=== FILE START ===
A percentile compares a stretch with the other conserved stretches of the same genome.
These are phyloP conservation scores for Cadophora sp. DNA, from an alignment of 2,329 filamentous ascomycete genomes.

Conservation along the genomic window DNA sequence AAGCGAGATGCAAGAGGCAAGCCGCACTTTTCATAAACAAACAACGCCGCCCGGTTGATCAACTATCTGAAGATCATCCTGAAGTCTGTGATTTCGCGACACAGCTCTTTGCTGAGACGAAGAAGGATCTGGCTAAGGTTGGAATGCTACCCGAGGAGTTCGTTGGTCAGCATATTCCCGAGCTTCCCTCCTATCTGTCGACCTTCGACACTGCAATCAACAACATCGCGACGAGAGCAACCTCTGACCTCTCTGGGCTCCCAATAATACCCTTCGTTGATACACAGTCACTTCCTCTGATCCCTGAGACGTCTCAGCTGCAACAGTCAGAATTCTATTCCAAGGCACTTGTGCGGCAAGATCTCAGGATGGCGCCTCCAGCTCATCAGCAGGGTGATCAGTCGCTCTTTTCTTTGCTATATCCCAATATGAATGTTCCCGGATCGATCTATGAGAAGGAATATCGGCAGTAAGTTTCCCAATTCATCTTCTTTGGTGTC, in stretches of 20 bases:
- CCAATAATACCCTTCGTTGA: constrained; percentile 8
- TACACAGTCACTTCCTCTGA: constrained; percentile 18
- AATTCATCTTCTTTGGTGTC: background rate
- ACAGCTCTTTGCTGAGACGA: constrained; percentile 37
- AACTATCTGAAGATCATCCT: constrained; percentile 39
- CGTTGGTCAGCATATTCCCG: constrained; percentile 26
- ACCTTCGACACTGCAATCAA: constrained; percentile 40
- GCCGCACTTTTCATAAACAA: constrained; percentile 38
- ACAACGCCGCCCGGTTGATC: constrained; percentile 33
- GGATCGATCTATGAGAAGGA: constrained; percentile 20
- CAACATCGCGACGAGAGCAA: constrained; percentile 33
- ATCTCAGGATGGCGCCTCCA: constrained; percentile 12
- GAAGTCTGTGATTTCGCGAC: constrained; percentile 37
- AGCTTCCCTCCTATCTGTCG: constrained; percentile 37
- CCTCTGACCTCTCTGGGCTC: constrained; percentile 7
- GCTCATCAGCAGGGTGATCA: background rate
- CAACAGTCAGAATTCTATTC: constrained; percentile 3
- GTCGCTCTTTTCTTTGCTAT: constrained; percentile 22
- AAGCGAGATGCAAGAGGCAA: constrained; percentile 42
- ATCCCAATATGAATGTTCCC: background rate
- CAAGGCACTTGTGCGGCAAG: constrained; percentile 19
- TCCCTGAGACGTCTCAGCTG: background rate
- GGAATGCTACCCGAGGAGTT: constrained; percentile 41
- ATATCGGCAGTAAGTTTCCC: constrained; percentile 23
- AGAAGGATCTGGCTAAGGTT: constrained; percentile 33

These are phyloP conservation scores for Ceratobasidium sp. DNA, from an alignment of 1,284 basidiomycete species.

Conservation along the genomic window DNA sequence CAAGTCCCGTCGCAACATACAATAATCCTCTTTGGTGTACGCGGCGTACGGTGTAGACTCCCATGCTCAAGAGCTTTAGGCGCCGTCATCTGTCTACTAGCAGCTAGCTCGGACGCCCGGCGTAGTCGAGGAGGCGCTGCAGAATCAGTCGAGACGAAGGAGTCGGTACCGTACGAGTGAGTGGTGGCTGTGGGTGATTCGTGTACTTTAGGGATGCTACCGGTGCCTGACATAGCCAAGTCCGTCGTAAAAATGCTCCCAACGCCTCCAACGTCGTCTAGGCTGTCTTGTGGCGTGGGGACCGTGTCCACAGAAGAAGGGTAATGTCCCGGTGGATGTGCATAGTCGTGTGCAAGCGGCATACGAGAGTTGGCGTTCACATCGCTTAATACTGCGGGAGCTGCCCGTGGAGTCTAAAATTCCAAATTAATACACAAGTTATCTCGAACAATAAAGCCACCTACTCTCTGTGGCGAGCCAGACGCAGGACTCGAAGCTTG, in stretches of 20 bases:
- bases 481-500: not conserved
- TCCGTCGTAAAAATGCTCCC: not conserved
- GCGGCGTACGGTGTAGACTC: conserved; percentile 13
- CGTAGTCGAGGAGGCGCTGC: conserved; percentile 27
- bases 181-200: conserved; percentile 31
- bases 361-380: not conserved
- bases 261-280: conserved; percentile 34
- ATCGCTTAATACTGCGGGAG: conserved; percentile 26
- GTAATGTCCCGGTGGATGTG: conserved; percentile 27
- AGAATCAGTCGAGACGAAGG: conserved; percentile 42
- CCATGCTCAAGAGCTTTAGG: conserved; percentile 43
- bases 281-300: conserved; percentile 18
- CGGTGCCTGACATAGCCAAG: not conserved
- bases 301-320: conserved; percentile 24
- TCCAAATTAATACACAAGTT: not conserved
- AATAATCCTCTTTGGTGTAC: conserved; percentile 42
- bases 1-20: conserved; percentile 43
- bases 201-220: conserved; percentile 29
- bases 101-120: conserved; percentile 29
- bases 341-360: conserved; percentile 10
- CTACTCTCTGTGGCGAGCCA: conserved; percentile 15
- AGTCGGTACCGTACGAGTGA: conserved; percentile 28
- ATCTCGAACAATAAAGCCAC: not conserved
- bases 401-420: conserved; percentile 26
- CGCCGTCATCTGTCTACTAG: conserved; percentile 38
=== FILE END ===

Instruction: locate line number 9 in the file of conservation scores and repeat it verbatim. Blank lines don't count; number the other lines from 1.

- CGTTGGTCAGCATATTCCCG: constrained; percentile 26